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And that brings me to the major issue I have with this film: Cebe. Despite Manz' great performance, I just hated her character too much to care about anything. From the very first scene when we see her as a child, I just thought she was irritating.
I felt the same way, yet that's a big reason why I loved the film. I spent all this time being annoyed by her, and then suddenly the end comes and I felt horrible for judging a young girl. She never had a chance, and it was an enormous emotional swing for me going from annoyance to empathy. Glad it wasn't bad for you.



"Money won is twice as sweet as money earned."



I loved her throughout. She was definitely an a-hole but i knew it was a justified teenage rebellion phase considering what she went through. Plus it really suite the punk/the world is awful feel to the film.
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Just think about if World War I World War II Vietnam Pakistan and all wars never happened if the bubonic plague never happened too. The world would be so over populated that there would be no room for countrysides.



American Graffiti



A cool movie that seems like it was a passion product of George Lucas' childhood. I loved the look of the film. The cool colors, the drive in, and the cars gave the film a really slick look. It was cool to just see the characters drive around interacting, almost made me want to have been born during these cool times. The music in the movie is really awesome too. The acting was decent enough, no standouts or anything but they all did well enough. Can't believe that Harrison Ford was once this young, and can't believe Richard Dreyfuss grew old as hell just between this and Jaws. So while the film isn't a masterpiece, I give Lucas a lot of props for making something that he was obviously very proud of. Watching this can certainly make one feel young again I'm sure.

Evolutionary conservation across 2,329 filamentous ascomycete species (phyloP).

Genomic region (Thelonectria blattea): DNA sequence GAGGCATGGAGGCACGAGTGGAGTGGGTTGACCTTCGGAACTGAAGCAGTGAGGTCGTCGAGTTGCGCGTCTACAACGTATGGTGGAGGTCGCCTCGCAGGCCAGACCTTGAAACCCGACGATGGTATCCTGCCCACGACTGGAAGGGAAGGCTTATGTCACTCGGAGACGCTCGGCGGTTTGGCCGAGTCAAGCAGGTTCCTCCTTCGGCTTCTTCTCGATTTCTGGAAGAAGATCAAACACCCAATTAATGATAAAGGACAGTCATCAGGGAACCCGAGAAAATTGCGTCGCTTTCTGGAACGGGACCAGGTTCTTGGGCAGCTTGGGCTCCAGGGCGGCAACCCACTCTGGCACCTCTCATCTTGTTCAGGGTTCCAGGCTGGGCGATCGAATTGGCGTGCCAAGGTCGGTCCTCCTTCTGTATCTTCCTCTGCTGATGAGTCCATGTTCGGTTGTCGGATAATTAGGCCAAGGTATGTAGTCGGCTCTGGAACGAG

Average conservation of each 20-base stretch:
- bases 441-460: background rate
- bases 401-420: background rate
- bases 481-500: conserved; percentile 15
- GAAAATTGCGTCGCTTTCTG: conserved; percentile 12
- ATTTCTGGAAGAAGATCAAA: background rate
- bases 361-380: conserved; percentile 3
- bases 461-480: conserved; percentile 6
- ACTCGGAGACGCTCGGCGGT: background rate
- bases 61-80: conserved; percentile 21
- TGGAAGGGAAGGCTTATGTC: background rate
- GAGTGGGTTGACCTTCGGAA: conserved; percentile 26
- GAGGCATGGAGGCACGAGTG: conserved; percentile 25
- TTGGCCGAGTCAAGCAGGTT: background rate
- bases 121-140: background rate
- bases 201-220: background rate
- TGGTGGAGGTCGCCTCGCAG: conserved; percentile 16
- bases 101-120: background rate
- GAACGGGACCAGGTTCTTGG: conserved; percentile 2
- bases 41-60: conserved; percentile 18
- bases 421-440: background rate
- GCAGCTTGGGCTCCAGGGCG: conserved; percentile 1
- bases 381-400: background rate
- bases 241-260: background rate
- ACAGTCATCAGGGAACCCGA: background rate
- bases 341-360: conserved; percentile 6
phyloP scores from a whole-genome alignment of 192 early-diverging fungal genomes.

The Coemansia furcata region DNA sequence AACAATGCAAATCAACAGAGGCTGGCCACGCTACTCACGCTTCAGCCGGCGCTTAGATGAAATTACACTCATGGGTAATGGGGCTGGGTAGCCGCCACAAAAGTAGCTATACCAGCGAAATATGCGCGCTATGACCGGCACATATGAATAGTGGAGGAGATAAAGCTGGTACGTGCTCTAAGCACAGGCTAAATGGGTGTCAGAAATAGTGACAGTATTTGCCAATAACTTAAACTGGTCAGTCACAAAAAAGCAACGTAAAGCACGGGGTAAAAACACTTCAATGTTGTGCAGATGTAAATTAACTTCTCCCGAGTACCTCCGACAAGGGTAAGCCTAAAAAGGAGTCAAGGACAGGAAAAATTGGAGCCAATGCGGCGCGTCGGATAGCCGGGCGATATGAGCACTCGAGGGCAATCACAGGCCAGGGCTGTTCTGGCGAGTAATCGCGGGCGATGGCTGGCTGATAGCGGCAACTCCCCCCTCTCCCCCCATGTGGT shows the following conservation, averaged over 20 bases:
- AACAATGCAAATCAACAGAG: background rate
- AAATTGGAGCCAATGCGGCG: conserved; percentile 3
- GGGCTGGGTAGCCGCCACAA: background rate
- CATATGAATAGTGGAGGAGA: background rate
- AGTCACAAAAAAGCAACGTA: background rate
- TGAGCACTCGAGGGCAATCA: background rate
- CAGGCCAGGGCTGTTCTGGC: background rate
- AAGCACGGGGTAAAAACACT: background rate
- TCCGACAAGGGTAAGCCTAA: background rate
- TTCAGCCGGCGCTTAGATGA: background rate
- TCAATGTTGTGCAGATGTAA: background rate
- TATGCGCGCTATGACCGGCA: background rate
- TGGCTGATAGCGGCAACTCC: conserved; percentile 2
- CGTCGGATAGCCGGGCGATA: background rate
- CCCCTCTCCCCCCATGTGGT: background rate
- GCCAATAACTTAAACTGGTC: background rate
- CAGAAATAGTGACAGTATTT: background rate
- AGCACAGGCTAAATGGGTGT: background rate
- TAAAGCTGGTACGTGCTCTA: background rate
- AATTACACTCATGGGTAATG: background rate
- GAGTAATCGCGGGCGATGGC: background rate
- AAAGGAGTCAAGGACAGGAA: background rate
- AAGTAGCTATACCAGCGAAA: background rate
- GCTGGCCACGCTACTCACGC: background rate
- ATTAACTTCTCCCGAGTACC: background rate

jiraffejustin's Avatar
Rita Repulsa
I had to pause In the Mood for Love with about twenty minutes to go, but I should be able to say something about it tonight. I probably could copy and paste cricket's write-up and be done with it. I really hoped that this would be a new favorite of mine, but I'm not loving it. It looks elegant and regal, but the pacing is working as a detriment for me. I also don't really get the sense that there is much passion from either of the two leads. The actors aren't conveying the sensuality that the smoke from cigarettes is. Maybe that's on purpose, but I think it would help if this near affair was at least seemingly yearned for a bit more. I do love the restrictive framing though. Some of the framing reminded me of Ozu at times. It's not a bad movie, so far, but I've waited too long to see it and it is falling victim to expectations.